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ISB in Antarctica: An Epic Journey Begins

LAB NOTEBOOK By Allison Lee, ISB Research Associate In a collaborative research effort, chief scientist Dennis Hansell invited four co-chief scientists (Alexander Bochdansky, Jack DiTullio, Rob Dunbar, and ISB’s Mónica Orellana) to be part of a grant looking at the origination, utilization, and movement of carbon in the oceans, specifically the Ross Sea. The National Science Foundation funded the grant and it has been dubbed TRACERS which encompasses the objective…

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ISB and Algae Biofuel

On Nov. 1, ISB and San Diego-based Sapphire Energy announced a strategic partnership to apply systems biology to algae with the goal of significantly increasing oil yield and improving resistance to crop predators and environmental factors in order to further the advancement of commercialized algae biofuel production. “Together, we have complementary expertise that will allow us to understand, reverse engineer and rationally alter the gene networks for fuel production in…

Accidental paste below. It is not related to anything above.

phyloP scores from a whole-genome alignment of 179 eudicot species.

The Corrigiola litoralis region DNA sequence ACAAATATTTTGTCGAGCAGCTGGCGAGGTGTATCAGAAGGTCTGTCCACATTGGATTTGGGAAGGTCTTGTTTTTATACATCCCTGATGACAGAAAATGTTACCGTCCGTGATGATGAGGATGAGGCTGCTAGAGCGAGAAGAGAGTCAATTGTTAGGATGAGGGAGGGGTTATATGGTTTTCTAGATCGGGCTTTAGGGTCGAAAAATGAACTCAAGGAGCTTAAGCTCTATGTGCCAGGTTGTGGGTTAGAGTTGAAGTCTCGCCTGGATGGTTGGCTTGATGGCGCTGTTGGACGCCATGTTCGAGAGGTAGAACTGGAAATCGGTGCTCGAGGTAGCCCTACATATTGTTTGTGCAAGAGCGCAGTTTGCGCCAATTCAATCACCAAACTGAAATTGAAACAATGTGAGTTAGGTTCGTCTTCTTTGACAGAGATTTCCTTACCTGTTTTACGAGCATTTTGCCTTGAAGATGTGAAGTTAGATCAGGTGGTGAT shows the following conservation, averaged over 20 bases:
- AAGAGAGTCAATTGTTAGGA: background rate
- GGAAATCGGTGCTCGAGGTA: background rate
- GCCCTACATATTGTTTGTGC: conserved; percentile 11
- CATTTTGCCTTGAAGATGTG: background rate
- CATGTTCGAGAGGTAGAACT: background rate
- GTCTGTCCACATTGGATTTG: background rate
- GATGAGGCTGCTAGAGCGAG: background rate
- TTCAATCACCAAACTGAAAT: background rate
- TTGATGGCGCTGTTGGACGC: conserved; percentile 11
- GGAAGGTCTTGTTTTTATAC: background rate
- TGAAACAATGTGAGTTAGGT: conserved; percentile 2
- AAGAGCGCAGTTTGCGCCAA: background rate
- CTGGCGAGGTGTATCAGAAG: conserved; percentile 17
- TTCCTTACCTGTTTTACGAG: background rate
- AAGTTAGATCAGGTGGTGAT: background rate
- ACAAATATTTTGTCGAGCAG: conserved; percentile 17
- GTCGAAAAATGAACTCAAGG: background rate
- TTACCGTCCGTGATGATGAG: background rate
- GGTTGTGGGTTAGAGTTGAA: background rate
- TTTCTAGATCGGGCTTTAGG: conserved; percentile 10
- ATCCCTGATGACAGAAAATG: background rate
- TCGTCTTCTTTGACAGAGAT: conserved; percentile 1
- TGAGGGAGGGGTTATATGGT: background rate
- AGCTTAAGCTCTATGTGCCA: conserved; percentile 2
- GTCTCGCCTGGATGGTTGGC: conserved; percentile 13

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How Systems Biology Can Help Improve ‘Green Crude’ – aka Algae Fuel

Sapphire Energy and ISB today announced a partnership that will lead to exciting discoveries in commercial algae fuel production. You can read the release here. But to hear directly from Dr. Nitin Baliga, who is ISB's Director for Integrative Biology, on why this partnership is unique, watch this short interview.